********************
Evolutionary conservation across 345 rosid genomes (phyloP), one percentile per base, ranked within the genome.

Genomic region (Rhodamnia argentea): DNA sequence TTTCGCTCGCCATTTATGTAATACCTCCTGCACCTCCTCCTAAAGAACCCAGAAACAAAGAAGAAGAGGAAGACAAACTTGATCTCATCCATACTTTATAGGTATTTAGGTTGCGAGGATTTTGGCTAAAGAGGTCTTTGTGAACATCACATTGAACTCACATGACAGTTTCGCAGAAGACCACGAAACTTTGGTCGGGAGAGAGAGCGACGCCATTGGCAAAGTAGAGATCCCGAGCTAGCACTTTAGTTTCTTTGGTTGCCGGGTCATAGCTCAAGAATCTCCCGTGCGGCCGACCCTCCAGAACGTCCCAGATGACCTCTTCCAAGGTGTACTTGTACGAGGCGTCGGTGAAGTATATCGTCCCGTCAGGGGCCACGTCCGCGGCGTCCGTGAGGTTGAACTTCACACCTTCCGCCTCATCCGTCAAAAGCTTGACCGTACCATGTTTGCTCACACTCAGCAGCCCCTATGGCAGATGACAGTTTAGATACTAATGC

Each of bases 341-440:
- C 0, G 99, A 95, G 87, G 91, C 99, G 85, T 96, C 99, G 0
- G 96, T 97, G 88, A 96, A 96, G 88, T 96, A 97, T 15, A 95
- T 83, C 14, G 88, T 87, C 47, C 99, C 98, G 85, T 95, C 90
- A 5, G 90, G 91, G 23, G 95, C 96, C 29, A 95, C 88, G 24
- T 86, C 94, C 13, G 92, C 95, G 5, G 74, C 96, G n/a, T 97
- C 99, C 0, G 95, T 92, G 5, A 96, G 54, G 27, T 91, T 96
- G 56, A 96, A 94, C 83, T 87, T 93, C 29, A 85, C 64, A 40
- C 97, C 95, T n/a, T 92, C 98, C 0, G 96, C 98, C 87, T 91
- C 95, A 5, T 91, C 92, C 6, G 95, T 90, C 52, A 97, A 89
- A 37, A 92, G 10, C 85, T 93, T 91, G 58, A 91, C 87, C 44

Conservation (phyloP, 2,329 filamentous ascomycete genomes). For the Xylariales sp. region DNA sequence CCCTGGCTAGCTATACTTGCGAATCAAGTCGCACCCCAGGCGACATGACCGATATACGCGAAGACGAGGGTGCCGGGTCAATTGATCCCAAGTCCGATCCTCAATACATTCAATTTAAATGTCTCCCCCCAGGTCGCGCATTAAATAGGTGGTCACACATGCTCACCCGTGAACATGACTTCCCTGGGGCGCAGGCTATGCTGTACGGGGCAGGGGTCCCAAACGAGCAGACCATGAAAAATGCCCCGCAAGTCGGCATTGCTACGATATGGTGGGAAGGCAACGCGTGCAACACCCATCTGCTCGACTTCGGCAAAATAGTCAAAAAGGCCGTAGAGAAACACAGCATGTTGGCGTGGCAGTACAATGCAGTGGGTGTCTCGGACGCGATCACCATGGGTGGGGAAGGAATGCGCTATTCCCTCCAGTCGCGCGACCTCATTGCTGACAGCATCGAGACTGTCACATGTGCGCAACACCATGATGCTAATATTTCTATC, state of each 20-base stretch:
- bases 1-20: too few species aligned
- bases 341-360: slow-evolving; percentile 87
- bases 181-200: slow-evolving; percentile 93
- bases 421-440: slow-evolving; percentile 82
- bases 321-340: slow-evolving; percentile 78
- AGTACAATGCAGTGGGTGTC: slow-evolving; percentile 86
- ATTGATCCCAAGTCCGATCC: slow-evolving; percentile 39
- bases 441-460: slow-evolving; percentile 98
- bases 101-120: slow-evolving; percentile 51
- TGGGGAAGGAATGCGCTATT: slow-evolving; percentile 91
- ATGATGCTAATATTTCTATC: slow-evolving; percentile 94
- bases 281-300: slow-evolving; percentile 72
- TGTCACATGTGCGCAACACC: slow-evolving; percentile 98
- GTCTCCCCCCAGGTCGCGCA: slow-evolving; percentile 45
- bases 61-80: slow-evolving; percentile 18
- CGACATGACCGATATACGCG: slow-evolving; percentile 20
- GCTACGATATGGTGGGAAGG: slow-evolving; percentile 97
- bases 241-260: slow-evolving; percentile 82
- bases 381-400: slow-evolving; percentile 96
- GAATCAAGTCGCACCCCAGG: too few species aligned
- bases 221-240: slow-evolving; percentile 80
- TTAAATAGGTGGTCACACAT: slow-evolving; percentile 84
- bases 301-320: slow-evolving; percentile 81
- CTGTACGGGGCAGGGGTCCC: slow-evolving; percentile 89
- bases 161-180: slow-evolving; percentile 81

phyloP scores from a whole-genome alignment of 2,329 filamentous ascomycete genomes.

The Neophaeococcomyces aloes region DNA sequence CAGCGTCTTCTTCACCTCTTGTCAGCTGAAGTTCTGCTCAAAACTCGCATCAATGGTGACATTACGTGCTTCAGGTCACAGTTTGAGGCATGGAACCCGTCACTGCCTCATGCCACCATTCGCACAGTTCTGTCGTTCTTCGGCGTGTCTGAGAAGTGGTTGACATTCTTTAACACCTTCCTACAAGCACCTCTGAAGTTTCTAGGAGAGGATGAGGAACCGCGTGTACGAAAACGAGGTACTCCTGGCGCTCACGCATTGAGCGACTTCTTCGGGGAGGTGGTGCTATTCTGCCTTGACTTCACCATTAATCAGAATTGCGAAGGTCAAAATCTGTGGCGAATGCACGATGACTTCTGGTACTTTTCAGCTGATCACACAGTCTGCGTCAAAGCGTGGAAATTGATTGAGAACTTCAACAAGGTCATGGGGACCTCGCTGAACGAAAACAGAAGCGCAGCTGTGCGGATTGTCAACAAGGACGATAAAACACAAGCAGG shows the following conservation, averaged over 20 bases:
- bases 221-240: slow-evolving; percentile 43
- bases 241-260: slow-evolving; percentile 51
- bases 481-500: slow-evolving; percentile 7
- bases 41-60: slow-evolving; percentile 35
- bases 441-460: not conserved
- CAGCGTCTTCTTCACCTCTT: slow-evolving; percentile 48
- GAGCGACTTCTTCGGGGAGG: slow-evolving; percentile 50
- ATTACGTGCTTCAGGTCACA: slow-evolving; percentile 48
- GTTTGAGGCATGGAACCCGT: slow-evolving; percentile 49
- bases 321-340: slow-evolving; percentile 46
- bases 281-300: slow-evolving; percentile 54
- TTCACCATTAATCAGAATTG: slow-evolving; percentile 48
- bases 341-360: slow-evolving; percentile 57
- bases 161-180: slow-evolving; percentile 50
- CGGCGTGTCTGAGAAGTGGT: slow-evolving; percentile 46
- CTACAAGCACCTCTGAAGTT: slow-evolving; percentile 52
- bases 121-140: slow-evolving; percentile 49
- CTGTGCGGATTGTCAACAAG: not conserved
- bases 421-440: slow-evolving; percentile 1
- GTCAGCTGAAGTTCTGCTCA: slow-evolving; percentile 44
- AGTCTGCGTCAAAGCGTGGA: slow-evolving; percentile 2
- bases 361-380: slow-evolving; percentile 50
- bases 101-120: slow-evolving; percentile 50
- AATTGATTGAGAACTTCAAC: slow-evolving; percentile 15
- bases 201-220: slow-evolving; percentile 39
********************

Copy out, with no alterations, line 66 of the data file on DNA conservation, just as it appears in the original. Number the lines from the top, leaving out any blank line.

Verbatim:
- bases 201-220: slow-evolving; percentile 39